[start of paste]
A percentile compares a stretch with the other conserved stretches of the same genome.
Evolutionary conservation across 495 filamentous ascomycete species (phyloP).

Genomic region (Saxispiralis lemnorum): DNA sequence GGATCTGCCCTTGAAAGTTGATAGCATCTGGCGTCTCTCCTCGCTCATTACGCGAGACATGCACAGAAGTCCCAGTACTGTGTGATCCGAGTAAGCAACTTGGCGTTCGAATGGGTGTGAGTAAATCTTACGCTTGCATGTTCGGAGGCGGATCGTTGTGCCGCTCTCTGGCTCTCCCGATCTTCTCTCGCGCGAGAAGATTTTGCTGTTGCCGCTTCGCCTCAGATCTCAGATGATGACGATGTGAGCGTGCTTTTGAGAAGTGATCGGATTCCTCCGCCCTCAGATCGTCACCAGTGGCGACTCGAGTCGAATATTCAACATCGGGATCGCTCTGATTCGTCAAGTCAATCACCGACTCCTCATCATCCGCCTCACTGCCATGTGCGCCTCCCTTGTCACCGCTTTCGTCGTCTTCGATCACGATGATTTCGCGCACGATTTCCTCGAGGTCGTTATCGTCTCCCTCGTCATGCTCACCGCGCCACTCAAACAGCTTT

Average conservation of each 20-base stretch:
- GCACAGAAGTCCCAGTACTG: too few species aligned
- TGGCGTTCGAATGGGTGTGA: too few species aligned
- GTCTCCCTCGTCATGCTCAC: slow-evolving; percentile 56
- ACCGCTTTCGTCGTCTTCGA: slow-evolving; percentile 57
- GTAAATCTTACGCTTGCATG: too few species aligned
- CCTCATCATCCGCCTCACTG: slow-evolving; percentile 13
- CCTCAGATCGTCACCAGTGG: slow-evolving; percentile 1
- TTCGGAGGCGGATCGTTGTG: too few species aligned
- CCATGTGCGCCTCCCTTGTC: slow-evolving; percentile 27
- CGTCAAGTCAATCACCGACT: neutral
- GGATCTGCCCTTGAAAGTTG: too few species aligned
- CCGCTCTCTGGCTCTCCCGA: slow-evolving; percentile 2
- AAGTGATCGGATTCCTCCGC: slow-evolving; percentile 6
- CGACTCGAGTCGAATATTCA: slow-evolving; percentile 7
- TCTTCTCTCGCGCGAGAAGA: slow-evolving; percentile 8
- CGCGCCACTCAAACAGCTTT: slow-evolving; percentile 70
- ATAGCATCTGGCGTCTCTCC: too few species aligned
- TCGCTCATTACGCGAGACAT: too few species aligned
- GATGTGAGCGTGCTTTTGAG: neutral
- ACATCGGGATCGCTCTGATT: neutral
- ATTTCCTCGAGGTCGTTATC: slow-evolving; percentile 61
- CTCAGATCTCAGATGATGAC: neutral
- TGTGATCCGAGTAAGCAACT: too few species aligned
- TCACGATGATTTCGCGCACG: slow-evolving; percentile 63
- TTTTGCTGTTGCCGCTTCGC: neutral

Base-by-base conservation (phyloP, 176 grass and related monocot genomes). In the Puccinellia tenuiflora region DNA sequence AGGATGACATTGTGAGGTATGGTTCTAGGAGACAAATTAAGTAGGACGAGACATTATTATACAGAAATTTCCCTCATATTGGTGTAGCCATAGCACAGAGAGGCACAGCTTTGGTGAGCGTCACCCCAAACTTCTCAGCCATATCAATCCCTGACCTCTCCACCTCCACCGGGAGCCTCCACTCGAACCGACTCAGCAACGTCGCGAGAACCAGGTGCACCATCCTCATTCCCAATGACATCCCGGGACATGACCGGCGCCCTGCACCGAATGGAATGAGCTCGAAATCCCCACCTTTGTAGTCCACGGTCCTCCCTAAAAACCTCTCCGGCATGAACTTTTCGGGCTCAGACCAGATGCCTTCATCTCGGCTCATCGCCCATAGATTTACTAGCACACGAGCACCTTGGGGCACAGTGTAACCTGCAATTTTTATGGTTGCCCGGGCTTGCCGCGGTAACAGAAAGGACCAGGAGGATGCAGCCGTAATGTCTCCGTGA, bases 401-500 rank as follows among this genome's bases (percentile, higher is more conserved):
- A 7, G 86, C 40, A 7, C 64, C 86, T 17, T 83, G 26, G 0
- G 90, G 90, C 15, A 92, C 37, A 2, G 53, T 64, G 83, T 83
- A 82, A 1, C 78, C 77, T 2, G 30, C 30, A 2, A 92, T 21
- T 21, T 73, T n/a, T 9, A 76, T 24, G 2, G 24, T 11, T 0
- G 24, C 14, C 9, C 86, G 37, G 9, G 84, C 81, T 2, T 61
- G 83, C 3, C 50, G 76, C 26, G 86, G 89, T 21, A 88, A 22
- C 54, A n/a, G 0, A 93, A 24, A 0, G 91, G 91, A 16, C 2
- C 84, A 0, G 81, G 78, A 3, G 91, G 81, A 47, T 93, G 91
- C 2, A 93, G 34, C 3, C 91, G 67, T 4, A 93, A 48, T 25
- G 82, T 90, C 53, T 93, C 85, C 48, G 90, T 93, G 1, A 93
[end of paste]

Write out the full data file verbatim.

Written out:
A percentile compares a stretch with the other conserved stretches of the same genome.
Evolutionary conservation across 495 filamentous ascomycete species (phyloP).

Genomic region (Saxispiralis lemnorum): DNA sequence GGATCTGCCCTTGAAAGTTGATAGCATCTGGCGTCTCTCCTCGCTCATTACGCGAGACATGCACAGAAGTCCCAGTACTGTGTGATCCGAGTAAGCAACTTGGCGTTCGAATGGGTGTGAGTAAATCTTACGCTTGCATGTTCGGAGGCGGATCGTTGTGCCGCTCTCTGGCTCTCCCGATCTTCTCTCGCGCGAGAAGATTTTGCTGTTGCCGCTTCGCCTCAGATCTCAGATGATGACGATGTGAGCGTGCTTTTGAGAAGTGATCGGATTCCTCCGCCCTCAGATCGTCACCAGTGGCGACTCGAGTCGAATATTCAACATCGGGATCGCTCTGATTCGTCAAGTCAATCACCGACTCCTCATCATCCGCCTCACTGCCATGTGCGCCTCCCTTGTCACCGCTTTCGTCGTCTTCGATCACGATGATTTCGCGCACGATTTCCTCGAGGTCGTTATCGTCTCCCTCGTCATGCTCACCGCGCCACTCAAACAGCTTT

Average conservation of each 20-base stretch:
- GCACAGAAGTCCCAGTACTG: too few species aligned
- TGGCGTTCGAATGGGTGTGA: too few species aligned
- GTCTCCCTCGTCATGCTCAC: slow-evolving; percentile 56
- ACCGCTTTCGTCGTCTTCGA: slow-evolving; percentile 57
- GTAAATCTTACGCTTGCATG: too few species aligned
- CCTCATCATCCGCCTCACTG: slow-evolving; percentile 13
- CCTCAGATCGTCACCAGTGG: slow-evolving; percentile 1
- TTCGGAGGCGGATCGTTGTG: too few species aligned
- CCATGTGCGCCTCCCTTGTC: slow-evolving; percentile 27
- CGTCAAGTCAATCACCGACT: neutral
- GGATCTGCCCTTGAAAGTTG: too few species aligned
- CCGCTCTCTGGCTCTCCCGA: slow-evolving; percentile 2
- AAGTGATCGGATTCCTCCGC: slow-evolving; percentile 6
- CGACTCGAGTCGAATATTCA: slow-evolving; percentile 7
- TCTTCTCTCGCGCGAGAAGA: slow-evolving; percentile 8
- CGCGCCACTCAAACAGCTTT: slow-evolving; percentile 70
- ATAGCATCTGGCGTCTCTCC: too few species aligned
- TCGCTCATTACGCGAGACAT: too few species aligned
- GATGTGAGCGTGCTTTTGAG: neutral
- ACATCGGGATCGCTCTGATT: neutral
- ATTTCCTCGAGGTCGTTATC: slow-evolving; percentile 61
- CTCAGATCTCAGATGATGAC: neutral
- TGTGATCCGAGTAAGCAACT: too few species aligned
- TCACGATGATTTCGCGCACG: slow-evolving; percentile 63
- TTTTGCTGTTGCCGCTTCGC: neutral

Base-by-base conservation (phyloP, 176 grass and related monocot genomes). In the Puccinellia tenuiflora region DNA sequence AGGATGACATTGTGAGGTATGGTTCTAGGAGACAAATTAAGTAGGACGAGACATTATTATACAGAAATTTCCCTCATATTGGTGTAGCCATAGCACAGAGAGGCACAGCTTTGGTGAGCGTCACCCCAAACTTCTCAGCCATATCAATCCCTGACCTCTCCACCTCCACCGGGAGCCTCCACTCGAACCGACTCAGCAACGTCGCGAGAACCAGGTGCACCATCCTCATTCCCAATGACATCCCGGGACATGACCGGCGCCCTGCACCGAATGGAATGAGCTCGAAATCCCCACCTTTGTAGTCCACGGTCCTCCCTAAAAACCTCTCCGGCATGAACTTTTCGGGCTCAGACCAGATGCCTTCATCTCGGCTCATCGCCCATAGATTTACTAGCACACGAGCACCTTGGGGCACAGTGTAACCTGCAATTTTTATGGTTGCCCGGGCTTGCCGCGGTAACAGAAAGGACCAGGAGGATGCAGCCGTAATGTCTCCGTGA, bases 401-500 rank as follows among this genome's bases (percentile, higher is more conserved):
- A 7, G 86, C 40, A 7, C 64, C 86, T 17, T 83, G 26, G 0
- G 90, G 90, C 15, A 92, C 37, A 2, G 53, T 64, G 83, T 83
- A 82, A 1, C 78, C 77, T 2, G 30, C 30, A 2, A 92, T 21
- T 21, T 73, T n/a, T 9, A 76, T 24, G 2, G 24, T 11, T 0
- G 24, C 14, C 9, C 86, G 37, G 9, G 84, C 81, T 2, T 61
- G 83, C 3, C 50, G 76, C 26, G 86, G 89, T 21, A 88, A 22
- C 54, A n/a, G 0, A 93, A 24, A 0, G 91, G 91, A 16, C 2
- C 84, A 0, G 81, G 78, A 3, G 91, G 81, A 47, T 93, G 91
- C 2, A 93, G 34, C 3, C 91, G 67, T 4, A 93, A 48, T 25
- G 82, T 90, C 53, T 93, C 85, C 48, G 90, T 93, G 1, A 93